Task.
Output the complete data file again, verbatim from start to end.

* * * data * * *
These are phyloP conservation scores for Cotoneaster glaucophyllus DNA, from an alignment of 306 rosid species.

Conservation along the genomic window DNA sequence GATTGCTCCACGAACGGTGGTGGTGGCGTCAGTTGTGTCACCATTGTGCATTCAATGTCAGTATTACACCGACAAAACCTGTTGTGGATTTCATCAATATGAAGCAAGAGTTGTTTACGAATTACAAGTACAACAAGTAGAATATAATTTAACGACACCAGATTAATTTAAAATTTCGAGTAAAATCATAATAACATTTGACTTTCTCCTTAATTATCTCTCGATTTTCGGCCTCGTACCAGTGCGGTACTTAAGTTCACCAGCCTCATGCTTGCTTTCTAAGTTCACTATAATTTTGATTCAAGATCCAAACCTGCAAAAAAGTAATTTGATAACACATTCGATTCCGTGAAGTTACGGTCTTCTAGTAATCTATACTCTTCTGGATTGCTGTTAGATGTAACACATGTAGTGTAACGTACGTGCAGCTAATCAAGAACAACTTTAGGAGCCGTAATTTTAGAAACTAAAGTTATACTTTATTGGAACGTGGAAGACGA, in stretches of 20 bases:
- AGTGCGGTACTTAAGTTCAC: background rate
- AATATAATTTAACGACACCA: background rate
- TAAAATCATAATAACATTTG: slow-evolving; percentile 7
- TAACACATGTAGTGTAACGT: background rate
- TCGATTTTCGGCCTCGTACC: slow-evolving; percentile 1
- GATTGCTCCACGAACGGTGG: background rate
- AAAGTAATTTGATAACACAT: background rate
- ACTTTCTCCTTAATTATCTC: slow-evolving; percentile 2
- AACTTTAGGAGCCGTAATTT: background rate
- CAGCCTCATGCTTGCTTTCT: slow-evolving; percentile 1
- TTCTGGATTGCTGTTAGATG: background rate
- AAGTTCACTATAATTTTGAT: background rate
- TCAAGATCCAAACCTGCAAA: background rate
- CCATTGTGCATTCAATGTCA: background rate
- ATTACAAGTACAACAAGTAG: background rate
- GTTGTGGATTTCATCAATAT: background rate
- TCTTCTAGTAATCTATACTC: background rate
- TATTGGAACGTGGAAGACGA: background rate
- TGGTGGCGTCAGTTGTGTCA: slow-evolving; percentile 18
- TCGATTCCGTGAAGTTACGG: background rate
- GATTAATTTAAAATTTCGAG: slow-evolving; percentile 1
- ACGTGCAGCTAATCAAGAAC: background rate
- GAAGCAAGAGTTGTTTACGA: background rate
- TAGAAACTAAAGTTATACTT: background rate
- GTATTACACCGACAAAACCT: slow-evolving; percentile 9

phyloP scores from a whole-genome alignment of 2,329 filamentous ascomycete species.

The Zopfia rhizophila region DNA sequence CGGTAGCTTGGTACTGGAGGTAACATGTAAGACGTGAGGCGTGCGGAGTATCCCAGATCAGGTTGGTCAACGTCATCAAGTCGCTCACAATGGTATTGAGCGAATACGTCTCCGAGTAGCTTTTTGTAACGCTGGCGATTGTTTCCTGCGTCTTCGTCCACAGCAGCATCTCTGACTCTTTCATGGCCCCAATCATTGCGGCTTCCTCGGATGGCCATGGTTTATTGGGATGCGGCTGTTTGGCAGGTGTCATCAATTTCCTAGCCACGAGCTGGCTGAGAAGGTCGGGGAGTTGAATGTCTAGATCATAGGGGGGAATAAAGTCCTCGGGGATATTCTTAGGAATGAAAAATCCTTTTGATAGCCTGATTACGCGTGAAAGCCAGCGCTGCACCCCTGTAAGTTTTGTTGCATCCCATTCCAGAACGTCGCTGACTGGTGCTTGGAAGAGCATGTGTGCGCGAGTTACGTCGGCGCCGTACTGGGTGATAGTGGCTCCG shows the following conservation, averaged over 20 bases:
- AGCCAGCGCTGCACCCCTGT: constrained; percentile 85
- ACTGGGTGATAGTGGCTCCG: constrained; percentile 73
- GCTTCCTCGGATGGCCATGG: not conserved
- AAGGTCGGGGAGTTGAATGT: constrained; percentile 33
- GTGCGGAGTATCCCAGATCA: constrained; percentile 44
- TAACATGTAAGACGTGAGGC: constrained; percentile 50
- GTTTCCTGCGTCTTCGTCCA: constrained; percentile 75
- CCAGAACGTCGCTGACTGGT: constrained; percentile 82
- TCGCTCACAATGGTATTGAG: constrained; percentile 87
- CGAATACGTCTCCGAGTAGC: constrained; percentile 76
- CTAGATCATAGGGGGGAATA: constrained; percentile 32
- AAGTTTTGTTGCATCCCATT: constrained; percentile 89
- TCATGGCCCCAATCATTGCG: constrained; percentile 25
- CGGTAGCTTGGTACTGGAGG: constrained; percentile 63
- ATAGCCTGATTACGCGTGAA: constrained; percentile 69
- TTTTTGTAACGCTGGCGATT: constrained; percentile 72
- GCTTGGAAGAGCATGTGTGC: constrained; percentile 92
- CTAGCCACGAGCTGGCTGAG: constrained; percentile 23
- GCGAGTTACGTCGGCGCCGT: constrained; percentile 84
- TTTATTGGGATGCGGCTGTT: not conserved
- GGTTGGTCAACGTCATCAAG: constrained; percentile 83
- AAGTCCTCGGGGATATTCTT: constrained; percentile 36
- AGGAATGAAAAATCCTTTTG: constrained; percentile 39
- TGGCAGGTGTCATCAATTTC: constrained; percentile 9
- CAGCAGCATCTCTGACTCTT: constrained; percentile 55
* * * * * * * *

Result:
These are phyloP conservation scores for Cotoneaster glaucophyllus DNA, from an alignment of 306 rosid species.

Conservation along the genomic window DNA sequence GATTGCTCCACGAACGGTGGTGGTGGCGTCAGTTGTGTCACCATTGTGCATTCAATGTCAGTATTACACCGACAAAACCTGTTGTGGATTTCATCAATATGAAGCAAGAGTTGTTTACGAATTACAAGTACAACAAGTAGAATATAATTTAACGACACCAGATTAATTTAAAATTTCGAGTAAAATCATAATAACATTTGACTTTCTCCTTAATTATCTCTCGATTTTCGGCCTCGTACCAGTGCGGTACTTAAGTTCACCAGCCTCATGCTTGCTTTCTAAGTTCACTATAATTTTGATTCAAGATCCAAACCTGCAAAAAAGTAATTTGATAACACATTCGATTCCGTGAAGTTACGGTCTTCTAGTAATCTATACTCTTCTGGATTGCTGTTAGATGTAACACATGTAGTGTAACGTACGTGCAGCTAATCAAGAACAACTTTAGGAGCCGTAATTTTAGAAACTAAAGTTATACTTTATTGGAACGTGGAAGACGA, in stretches of 20 bases:
- AGTGCGGTACTTAAGTTCAC: background rate
- AATATAATTTAACGACACCA: background rate
- TAAAATCATAATAACATTTG: slow-evolving; percentile 7
- TAACACATGTAGTGTAACGT: background rate
- TCGATTTTCGGCCTCGTACC: slow-evolving; percentile 1
- GATTGCTCCACGAACGGTGG: background rate
- AAAGTAATTTGATAACACAT: background rate
- ACTTTCTCCTTAATTATCTC: slow-evolving; percentile 2
- AACTTTAGGAGCCGTAATTT: background rate
- CAGCCTCATGCTTGCTTTCT: slow-evolving; percentile 1
- TTCTGGATTGCTGTTAGATG: background rate
- AAGTTCACTATAATTTTGAT: background rate
- TCAAGATCCAAACCTGCAAA: background rate
- CCATTGTGCATTCAATGTCA: background rate
- ATTACAAGTACAACAAGTAG: background rate
- GTTGTGGATTTCATCAATAT: background rate
- TCTTCTAGTAATCTATACTC: background rate
- TATTGGAACGTGGAAGACGA: background rate
- TGGTGGCGTCAGTTGTGTCA: slow-evolving; percentile 18
- TCGATTCCGTGAAGTTACGG: background rate
- GATTAATTTAAAATTTCGAG: slow-evolving; percentile 1
- ACGTGCAGCTAATCAAGAAC: background rate
- GAAGCAAGAGTTGTTTACGA: background rate
- TAGAAACTAAAGTTATACTT: background rate
- GTATTACACCGACAAAACCT: slow-evolving; percentile 9

phyloP scores from a whole-genome alignment of 2,329 filamentous ascomycete species.

The Zopfia rhizophila region DNA sequence CGGTAGCTTGGTACTGGAGGTAACATGTAAGACGTGAGGCGTGCGGAGTATCCCAGATCAGGTTGGTCAACGTCATCAAGTCGCTCACAATGGTATTGAGCGAATACGTCTCCGAGTAGCTTTTTGTAACGCTGGCGATTGTTTCCTGCGTCTTCGTCCACAGCAGCATCTCTGACTCTTTCATGGCCCCAATCATTGCGGCTTCCTCGGATGGCCATGGTTTATTGGGATGCGGCTGTTTGGCAGGTGTCATCAATTTCCTAGCCACGAGCTGGCTGAGAAGGTCGGGGAGTTGAATGTCTAGATCATAGGGGGGAATAAAGTCCTCGGGGATATTCTTAGGAATGAAAAATCCTTTTGATAGCCTGATTACGCGTGAAAGCCAGCGCTGCACCCCTGTAAGTTTTGTTGCATCCCATTCCAGAACGTCGCTGACTGGTGCTTGGAAGAGCATGTGTGCGCGAGTTACGTCGGCGCCGTACTGGGTGATAGTGGCTCCG shows the following conservation, averaged over 20 bases:
- AGCCAGCGCTGCACCCCTGT: constrained; percentile 85
- ACTGGGTGATAGTGGCTCCG: constrained; percentile 73
- GCTTCCTCGGATGGCCATGG: not conserved
- AAGGTCGGGGAGTTGAATGT: constrained; percentile 33
- GTGCGGAGTATCCCAGATCA: constrained; percentile 44
- TAACATGTAAGACGTGAGGC: constrained; percentile 50
- GTTTCCTGCGTCTTCGTCCA: constrained; percentile 75
- CCAGAACGTCGCTGACTGGT: constrained; percentile 82
- TCGCTCACAATGGTATTGAG: constrained; percentile 87
- CGAATACGTCTCCGAGTAGC: constrained; percentile 76
- CTAGATCATAGGGGGGAATA: constrained; percentile 32
- AAGTTTTGTTGCATCCCATT: constrained; percentile 89
- TCATGGCCCCAATCATTGCG: constrained; percentile 25
- CGGTAGCTTGGTACTGGAGG: constrained; percentile 63
- ATAGCCTGATTACGCGTGAA: constrained; percentile 69
- TTTTTGTAACGCTGGCGATT: constrained; percentile 72
- GCTTGGAAGAGCATGTGTGC: constrained; percentile 92
- CTAGCCACGAGCTGGCTGAG: constrained; percentile 23
- GCGAGTTACGTCGGCGCCGT: constrained; percentile 84
- TTTATTGGGATGCGGCTGTT: not conserved
- GGTTGGTCAACGTCATCAAG: constrained; percentile 83
- AAGTCCTCGGGGATATTCTT: constrained; percentile 36
- AGGAATGAAAAATCCTTTTG: constrained; percentile 39
- TGGCAGGTGTCATCAATTTC: constrained; percentile 9
- CAGCAGCATCTCTGACTCTT: constrained; percentile 55